Because of its genre, visual style, and console it was released on, Valkyria Chronicles just never stood a chance in finding a larger, mainstream audience. It’s a turn-based strategy with real-time elements that tells a story with anime characters. That has niche written all over it. Not to mention that it was released on PlayStation 3 during the early years when it just wasn't selling.
But Valkyria Chronicles earned a loyal fanbase likely because it didn't pander to the mainstream. That’s not to say it’s a so-called “hardcore” game that the Call of Duty couldn't comprehend, but it targeted a specific, narrow audience. That’s probably the same audience that enjoys Atlus games, which Sega owns, and if they ever see fit to make a Valkyria Chronicles 4 (or bring over Valkyria Chronicles 3), they’d do well to release it under the Atlus label.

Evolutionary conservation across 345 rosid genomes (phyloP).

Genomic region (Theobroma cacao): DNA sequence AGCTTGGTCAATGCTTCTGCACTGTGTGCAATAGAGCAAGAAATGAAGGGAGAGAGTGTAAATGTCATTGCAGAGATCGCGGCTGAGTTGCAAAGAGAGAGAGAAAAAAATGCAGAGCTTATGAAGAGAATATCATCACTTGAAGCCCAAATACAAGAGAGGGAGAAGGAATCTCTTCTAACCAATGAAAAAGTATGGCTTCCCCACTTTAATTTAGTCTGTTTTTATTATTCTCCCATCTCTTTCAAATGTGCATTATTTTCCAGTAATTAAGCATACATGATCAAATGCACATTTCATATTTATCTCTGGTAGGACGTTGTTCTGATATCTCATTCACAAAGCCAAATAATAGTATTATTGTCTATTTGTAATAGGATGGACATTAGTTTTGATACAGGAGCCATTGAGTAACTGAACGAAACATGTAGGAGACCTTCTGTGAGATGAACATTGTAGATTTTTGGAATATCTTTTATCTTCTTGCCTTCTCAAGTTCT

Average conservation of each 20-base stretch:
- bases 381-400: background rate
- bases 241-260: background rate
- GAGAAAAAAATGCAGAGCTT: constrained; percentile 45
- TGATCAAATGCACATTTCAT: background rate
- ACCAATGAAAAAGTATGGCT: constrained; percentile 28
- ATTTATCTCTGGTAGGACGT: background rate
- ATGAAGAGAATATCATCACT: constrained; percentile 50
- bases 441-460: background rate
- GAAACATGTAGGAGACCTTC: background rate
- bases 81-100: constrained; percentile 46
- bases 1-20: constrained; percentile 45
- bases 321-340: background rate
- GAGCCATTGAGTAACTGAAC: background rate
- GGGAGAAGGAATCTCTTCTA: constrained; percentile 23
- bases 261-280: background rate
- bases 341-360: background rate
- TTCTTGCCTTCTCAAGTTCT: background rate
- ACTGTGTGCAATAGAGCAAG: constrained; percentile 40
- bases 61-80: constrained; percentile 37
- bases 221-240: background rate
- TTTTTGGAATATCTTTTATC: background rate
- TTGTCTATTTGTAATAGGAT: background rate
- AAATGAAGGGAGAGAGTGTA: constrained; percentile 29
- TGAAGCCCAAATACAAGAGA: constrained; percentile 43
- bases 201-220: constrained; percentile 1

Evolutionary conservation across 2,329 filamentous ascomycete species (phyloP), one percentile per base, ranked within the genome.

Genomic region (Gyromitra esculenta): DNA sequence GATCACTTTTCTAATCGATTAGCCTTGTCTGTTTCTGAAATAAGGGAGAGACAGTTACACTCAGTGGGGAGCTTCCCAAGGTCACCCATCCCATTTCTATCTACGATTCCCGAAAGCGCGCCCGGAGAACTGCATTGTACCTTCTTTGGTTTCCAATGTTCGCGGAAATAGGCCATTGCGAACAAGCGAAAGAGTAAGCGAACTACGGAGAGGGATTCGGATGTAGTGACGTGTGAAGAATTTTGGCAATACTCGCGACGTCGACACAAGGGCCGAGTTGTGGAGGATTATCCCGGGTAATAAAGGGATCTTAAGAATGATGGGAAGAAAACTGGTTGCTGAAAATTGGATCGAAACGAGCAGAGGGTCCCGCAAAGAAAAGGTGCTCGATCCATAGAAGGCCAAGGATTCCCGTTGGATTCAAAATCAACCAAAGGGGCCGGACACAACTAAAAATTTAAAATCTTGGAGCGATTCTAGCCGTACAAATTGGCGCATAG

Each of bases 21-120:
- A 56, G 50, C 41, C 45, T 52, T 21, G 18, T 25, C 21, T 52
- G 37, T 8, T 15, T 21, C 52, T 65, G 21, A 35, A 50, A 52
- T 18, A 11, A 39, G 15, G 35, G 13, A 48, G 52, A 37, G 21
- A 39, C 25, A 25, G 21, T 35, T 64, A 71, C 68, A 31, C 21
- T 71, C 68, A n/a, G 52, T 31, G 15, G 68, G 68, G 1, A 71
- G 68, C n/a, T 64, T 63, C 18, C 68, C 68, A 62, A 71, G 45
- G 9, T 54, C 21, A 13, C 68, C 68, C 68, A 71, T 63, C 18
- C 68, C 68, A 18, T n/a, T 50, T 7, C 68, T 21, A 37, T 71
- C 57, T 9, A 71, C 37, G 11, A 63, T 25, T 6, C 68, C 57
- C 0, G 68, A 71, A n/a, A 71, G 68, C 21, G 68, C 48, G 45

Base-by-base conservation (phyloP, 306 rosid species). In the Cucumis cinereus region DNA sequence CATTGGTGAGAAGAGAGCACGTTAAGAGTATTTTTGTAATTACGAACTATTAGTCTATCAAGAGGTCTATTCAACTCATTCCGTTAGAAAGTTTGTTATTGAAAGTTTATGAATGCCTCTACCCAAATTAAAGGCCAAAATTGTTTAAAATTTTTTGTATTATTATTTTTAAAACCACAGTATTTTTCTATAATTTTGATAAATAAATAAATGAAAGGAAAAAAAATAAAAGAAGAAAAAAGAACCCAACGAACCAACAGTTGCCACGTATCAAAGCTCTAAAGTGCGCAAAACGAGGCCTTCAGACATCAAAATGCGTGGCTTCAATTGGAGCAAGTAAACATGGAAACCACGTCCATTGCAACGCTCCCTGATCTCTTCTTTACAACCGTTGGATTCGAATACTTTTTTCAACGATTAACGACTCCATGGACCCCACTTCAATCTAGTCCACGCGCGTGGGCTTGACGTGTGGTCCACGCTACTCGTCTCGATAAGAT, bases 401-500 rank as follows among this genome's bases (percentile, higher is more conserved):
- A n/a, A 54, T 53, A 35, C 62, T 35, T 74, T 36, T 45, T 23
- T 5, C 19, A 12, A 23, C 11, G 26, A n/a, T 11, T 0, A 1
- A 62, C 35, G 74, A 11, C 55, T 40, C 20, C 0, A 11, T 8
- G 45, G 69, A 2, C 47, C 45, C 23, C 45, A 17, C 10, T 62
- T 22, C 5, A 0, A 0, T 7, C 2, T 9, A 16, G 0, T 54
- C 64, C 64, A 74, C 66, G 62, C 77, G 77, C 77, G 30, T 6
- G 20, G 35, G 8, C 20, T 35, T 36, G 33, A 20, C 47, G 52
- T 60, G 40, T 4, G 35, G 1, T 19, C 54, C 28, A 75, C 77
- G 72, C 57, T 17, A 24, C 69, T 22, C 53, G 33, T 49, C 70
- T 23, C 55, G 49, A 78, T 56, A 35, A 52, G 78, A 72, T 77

Regardless of who releases sequels, the original Valkyria Chronicles is still a great game that tells an enjoyable story. Frankly, it’s one of my favorite games ever.
Valkyria Chronicles never stood a chance in North America. A strategy/RPG that uniquely mixes turn-based and real-time gameplay? Tells a war story with a love story sub-plot, using anime characters? Released when PlayStation 3 was selling at its worst? Not a chance in the world, and unsurprisingly sales reflected that.
Regardless, Valkyria Chronicles has earned a steller reputation, enough that when the game was re-released on Steam, it was at the top of the sales charts. The reasons are simple: that unique turn-based/real-time combat is unlike anything else available, and the watercolor